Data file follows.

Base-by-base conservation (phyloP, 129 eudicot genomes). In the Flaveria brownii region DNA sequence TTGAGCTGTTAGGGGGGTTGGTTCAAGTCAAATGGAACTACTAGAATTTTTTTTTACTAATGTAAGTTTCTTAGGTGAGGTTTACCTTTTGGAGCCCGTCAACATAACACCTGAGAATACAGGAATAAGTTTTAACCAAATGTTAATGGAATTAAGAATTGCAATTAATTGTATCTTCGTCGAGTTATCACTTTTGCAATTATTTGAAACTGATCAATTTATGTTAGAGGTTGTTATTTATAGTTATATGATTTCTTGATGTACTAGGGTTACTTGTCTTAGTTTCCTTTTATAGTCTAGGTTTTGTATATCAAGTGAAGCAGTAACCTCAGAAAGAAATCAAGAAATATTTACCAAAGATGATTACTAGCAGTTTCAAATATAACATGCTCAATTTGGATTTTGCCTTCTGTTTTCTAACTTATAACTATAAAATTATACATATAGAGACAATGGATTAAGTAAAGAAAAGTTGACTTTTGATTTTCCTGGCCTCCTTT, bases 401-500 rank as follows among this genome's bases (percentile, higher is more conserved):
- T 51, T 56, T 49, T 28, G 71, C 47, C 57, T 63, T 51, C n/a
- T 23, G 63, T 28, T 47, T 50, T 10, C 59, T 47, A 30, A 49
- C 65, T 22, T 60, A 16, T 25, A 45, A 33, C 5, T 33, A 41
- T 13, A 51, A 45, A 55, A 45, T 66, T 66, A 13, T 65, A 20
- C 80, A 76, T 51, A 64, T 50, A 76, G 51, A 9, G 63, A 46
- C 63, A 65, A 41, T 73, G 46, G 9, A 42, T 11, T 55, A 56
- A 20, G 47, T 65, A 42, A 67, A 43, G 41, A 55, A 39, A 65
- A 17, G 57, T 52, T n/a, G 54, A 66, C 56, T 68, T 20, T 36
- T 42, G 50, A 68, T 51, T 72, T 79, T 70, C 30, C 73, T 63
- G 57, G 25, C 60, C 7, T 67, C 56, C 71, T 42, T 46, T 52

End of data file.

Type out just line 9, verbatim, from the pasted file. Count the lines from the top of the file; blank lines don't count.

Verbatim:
- A 17, G 57, T 52, T n/a, G 54, A 66, C 56, T 68, T 20, T 36